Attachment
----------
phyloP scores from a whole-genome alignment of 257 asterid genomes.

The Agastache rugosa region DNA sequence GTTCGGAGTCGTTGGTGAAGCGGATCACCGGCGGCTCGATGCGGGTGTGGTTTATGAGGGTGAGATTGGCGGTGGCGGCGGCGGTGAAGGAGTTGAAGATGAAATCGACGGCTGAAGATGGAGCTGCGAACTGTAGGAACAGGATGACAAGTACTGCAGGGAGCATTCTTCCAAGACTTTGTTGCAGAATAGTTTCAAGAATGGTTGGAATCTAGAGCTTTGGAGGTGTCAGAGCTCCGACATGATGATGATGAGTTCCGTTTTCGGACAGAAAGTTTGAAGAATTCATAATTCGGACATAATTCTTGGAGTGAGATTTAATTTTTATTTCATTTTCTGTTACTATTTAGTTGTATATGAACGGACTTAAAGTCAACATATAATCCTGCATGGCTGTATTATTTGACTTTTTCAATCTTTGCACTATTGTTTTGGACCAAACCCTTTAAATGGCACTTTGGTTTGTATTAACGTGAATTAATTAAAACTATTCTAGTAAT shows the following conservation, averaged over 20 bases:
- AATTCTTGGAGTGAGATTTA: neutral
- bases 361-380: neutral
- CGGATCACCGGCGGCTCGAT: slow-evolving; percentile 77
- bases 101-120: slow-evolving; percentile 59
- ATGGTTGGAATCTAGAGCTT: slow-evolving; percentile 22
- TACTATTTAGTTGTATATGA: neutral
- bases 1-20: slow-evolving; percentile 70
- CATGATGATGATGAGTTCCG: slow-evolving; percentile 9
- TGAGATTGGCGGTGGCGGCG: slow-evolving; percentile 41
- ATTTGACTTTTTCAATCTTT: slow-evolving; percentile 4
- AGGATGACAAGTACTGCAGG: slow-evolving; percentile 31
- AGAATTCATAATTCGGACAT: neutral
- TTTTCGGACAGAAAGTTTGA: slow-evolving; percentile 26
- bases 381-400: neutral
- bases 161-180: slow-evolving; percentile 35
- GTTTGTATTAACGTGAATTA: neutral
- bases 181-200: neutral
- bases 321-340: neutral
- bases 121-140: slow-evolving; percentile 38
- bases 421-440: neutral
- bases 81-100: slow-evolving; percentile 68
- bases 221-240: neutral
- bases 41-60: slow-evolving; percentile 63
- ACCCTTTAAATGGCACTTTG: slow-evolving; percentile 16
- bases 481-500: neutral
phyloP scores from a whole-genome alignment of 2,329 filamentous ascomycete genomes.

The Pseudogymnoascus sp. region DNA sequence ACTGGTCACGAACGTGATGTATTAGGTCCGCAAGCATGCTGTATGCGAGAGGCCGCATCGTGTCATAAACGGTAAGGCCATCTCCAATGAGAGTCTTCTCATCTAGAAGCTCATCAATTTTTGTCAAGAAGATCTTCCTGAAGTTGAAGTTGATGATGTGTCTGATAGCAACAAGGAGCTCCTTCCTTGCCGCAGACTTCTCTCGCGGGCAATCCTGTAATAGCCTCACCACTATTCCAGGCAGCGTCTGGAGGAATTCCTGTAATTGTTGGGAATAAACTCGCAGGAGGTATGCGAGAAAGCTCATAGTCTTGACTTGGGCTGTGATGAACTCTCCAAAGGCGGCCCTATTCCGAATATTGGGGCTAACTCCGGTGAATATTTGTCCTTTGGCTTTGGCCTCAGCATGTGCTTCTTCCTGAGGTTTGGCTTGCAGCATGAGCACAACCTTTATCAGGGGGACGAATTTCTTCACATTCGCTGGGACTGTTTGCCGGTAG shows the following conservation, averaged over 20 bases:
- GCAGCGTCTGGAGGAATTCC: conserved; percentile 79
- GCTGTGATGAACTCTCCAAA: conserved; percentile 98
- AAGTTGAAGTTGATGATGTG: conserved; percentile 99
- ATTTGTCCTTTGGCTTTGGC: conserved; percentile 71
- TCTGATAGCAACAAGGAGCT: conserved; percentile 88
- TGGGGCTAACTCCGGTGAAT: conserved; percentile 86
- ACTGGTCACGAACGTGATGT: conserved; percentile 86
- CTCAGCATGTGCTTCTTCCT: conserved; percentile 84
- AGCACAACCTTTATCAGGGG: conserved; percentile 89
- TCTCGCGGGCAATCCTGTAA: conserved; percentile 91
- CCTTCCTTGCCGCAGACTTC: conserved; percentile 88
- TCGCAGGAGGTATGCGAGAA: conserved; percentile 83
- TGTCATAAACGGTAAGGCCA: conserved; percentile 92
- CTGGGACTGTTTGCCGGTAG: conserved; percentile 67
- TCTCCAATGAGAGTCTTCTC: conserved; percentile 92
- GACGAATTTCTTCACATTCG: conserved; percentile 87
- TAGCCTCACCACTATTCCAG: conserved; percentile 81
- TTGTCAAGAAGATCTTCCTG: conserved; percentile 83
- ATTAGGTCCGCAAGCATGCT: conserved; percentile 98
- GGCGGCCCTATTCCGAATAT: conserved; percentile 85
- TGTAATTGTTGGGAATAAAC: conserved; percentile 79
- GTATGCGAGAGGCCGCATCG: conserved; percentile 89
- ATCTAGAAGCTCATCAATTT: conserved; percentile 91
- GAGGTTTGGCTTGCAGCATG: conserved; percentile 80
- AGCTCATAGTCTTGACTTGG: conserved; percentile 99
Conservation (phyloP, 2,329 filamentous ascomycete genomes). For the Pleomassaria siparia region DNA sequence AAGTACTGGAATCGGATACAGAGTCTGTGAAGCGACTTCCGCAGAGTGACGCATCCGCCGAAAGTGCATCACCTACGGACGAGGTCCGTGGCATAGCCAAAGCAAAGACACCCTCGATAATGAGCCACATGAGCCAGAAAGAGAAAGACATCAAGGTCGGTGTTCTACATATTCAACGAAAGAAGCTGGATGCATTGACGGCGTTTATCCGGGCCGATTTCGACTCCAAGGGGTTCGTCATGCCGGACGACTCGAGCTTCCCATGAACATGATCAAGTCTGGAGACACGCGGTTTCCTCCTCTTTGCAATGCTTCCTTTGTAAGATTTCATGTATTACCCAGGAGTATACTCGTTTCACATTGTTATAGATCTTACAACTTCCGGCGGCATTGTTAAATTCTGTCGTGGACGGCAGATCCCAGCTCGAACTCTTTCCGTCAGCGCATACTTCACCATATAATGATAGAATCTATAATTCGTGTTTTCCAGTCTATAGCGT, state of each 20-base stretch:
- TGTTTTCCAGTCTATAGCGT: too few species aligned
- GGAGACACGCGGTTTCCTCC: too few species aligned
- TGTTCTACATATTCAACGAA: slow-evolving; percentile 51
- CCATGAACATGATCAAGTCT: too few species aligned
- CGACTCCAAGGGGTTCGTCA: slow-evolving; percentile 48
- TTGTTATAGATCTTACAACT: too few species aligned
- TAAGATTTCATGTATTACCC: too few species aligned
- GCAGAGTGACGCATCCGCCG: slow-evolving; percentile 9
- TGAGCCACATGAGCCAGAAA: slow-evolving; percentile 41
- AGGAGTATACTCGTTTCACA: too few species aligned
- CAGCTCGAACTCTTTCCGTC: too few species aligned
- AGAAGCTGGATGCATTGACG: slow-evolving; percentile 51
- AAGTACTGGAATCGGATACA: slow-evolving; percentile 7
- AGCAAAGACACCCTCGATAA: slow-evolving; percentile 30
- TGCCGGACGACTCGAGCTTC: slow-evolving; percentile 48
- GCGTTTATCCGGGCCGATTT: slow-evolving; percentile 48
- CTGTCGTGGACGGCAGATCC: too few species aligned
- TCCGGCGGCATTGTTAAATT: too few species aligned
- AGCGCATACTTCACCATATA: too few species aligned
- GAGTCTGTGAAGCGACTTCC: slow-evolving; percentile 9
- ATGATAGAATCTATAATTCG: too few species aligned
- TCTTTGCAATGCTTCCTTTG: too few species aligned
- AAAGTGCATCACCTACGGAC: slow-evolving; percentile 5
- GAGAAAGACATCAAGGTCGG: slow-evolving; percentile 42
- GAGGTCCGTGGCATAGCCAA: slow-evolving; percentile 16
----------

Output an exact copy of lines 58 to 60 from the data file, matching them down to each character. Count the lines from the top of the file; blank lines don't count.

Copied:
- TGTTCTACATATTCAACGAA: slow-evolving; percentile 51
- CCATGAACATGATCAAGTCT: too few species aligned
- CGACTCCAAGGGGTTCGTCA: slow-evolving; percentile 48